As I was listening to this podcast, I thought to myself, “Wow, these descriptions of our current social climate are highly articulate, accurate and on point.” But the more I nodded in agreement, the more I felt exhausted by the conversation. It then occurred to me that all this fantastic dialogue basically amounted to an overblown conversation about how people are behaving as badly as they ever have, just in new and increasingly nuanced ways.
I began wondering if much of this poor behavior is symptomatic of the need we all have for more time and space to exist as ourselves in this busy and cramped world of ours. If it helps to identify as a furry and file an HR complaint with your company because there aren’t litter boxes in the restrooms [!] then more power to you! If a man with a penis (because now this needs to be qualified) can feel better about his life by claiming he is a lesbian [!] and then have his claims legitimized by others [!!], way to go! If throwing somebody else under the bus for a minor social gaffe helps prevent your own character from ever being drawn into question, hell yeah—go for it!
The more things change, the more they stay the same. There is a certain kind of person right now who has more easily adapted to society’s current round of shuffled priorities: this person masks his or her own poor behaviors by going on the offensive and preemptively attacking everyone else for their own mistakes and shortcomings.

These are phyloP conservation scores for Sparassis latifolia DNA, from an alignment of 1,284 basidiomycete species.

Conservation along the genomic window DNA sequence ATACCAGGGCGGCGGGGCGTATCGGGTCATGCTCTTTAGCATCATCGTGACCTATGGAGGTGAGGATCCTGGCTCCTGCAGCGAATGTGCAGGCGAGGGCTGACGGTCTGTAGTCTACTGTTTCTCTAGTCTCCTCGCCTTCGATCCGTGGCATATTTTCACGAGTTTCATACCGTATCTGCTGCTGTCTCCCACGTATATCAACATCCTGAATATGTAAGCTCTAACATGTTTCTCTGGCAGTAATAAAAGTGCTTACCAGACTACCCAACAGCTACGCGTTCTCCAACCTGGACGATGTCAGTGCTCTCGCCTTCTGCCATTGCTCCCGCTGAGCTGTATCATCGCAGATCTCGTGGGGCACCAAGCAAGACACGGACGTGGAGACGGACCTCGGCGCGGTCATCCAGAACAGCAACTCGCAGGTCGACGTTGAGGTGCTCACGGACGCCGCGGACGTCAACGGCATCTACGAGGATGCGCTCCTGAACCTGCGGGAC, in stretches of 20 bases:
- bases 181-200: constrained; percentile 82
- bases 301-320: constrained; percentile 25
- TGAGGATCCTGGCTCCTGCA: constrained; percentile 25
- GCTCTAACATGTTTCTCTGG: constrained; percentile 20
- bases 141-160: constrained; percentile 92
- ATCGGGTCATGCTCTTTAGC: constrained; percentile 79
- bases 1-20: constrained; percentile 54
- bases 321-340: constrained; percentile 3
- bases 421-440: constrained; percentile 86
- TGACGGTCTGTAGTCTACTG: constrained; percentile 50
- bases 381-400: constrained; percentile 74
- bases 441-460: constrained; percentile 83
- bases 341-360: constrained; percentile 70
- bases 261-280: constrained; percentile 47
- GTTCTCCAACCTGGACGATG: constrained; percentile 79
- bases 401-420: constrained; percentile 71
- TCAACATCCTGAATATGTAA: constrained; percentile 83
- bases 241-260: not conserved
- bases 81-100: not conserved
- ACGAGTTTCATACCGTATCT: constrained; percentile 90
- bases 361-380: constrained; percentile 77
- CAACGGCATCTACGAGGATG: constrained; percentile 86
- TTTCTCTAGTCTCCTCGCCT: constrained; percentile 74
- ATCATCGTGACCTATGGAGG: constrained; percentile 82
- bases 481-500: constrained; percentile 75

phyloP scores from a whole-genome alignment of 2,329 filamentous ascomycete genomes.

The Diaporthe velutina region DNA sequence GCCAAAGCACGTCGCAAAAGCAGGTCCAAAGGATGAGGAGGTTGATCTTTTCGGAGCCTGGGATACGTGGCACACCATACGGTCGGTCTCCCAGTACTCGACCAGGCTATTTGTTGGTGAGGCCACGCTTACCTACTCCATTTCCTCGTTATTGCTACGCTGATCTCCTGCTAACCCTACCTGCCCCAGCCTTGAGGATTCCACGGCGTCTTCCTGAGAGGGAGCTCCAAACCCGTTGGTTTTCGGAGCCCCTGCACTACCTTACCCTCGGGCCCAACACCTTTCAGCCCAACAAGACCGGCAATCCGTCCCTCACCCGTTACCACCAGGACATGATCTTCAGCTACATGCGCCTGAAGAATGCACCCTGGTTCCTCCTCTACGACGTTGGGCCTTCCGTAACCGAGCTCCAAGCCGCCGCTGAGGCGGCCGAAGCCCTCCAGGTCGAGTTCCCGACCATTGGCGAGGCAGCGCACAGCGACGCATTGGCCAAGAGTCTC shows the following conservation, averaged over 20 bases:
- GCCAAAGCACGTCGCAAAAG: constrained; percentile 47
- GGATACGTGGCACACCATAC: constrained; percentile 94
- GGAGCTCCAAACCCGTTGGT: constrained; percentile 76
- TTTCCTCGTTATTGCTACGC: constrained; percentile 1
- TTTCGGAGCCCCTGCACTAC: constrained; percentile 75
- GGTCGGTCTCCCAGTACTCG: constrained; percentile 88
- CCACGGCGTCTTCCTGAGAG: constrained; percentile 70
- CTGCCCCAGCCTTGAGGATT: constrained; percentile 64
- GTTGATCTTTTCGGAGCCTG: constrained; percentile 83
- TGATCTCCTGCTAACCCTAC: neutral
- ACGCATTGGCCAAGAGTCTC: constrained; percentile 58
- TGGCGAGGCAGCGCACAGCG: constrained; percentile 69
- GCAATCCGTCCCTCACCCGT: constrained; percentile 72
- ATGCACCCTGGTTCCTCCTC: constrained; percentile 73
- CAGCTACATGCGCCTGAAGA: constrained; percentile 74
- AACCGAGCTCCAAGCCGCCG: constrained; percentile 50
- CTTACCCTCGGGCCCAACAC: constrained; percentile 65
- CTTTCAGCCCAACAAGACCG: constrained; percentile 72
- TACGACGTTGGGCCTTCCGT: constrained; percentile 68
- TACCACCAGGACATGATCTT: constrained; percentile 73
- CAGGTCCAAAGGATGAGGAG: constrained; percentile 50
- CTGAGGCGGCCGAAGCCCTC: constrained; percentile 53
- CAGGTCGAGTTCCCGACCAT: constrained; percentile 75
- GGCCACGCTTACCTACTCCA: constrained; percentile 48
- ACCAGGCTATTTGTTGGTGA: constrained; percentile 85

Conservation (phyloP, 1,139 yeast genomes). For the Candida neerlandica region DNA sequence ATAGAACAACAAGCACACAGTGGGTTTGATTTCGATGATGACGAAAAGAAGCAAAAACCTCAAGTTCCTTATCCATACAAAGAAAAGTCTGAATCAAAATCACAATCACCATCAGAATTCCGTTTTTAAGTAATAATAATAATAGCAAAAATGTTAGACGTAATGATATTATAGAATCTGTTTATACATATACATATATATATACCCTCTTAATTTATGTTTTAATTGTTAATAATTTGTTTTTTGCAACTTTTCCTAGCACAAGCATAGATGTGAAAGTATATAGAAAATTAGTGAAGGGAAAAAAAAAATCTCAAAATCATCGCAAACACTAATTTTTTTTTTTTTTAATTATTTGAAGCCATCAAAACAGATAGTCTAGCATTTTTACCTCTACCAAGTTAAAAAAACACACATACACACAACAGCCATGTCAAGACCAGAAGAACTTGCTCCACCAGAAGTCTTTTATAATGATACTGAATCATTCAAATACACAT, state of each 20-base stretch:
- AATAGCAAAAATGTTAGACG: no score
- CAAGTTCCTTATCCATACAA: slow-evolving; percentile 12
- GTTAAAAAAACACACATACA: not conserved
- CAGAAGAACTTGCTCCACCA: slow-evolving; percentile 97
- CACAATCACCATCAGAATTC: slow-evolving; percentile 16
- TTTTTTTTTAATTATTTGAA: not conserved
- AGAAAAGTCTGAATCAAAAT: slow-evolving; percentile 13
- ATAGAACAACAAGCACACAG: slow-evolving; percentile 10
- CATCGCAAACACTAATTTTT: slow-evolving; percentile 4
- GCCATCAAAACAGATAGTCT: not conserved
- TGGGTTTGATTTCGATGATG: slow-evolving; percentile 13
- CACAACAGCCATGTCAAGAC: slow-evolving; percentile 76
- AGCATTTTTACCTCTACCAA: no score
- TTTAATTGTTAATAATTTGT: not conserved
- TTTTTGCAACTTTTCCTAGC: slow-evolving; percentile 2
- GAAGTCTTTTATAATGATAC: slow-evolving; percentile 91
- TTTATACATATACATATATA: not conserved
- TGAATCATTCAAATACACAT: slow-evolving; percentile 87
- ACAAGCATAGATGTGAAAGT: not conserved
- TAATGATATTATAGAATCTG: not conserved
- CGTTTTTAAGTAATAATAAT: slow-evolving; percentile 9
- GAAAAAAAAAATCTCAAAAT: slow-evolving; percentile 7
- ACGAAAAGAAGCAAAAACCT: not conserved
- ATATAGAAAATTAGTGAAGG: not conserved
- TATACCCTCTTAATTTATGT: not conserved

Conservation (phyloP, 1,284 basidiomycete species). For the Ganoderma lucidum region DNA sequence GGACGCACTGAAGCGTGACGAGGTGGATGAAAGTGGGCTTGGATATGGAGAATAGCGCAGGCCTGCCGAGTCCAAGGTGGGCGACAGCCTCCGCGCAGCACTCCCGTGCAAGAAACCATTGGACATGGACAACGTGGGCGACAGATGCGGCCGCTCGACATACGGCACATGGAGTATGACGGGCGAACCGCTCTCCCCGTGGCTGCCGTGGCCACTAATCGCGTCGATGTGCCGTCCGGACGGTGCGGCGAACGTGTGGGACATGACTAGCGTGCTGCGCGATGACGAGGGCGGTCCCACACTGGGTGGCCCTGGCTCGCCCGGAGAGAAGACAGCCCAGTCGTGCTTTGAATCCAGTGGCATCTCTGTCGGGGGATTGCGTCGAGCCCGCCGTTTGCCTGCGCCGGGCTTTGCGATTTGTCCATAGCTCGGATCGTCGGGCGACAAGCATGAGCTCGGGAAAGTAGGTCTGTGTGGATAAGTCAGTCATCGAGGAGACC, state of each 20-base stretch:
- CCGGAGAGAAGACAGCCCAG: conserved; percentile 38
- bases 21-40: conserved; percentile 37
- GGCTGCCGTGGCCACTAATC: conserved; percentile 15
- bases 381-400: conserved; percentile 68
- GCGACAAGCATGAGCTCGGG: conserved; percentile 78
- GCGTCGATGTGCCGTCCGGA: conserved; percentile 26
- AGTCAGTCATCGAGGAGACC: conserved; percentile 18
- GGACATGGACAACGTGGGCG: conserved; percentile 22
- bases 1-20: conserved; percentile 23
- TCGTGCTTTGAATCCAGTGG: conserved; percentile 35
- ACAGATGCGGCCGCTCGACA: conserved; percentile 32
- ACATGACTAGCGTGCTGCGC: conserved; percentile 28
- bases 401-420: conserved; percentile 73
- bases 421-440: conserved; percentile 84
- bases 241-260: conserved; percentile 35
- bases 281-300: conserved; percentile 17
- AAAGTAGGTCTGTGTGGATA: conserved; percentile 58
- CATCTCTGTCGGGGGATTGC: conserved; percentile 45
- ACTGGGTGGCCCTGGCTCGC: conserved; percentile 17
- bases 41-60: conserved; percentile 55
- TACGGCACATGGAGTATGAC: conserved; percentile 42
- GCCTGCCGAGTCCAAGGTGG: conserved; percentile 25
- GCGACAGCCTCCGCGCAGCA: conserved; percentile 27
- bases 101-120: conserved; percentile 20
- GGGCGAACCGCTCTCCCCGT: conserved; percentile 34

American philosopher Peter Boghossian and mathematician James Lindsay expose how non-STEM academia publishes papers in academic journals where conclusions are made first and then data is invented to support and advance progressive narratives.
Yesterday, UC Berkeley posted a news article on its Berkeley News website titled Berkeley Law dean: I signed letter against Kavanaugh ‘without hesitation’ . This occurred around the same time that the FBI reported that it had failed to substantiate claims of sexual assault/misconduct made against Judge Brett Kavanaugh, claims which were an attempt to interfere with and possibly derail his appointment to a lifetime seat on the supreme court.
It’s hard to see how this is news. In fact, the only thing that’s even remotely remarkable about it is that somebody felt like this was news. A UC Berkeley law dean publicly stating her opposition to a republican supreme court appointee is like a stoner proclaiming to the world his profound affinity for Krispy Kreme donuts —it’s just a declaration of the obvious and is silly and unnecessary.
It would be like if I posted a press release on ChadSpace with any of the following headlines:
Blogger Chad Philip Johnson finally updates site after almost two full months of preoccupation
Engineer at Anacronist Software espouses Linux and Open Source technologies
General Manager of Redding Ringtails announces team will play baseball and have fun next season
Progressive music aficionado Chad Philip Johnson buys new album “The Wake” by heavy metal band Voivod, hurts neck
You know what would be news? If a UC Berkeley law dean publicly stated her support for a republican supreme court judge nominee (and to be fair, let’s say it’s one with a less questionable history of hard drinking and reckless partying). It is impossible that this would ever happen though. Or if it somehow did happen, this make-believe person would certainly not be working at the university for much longer.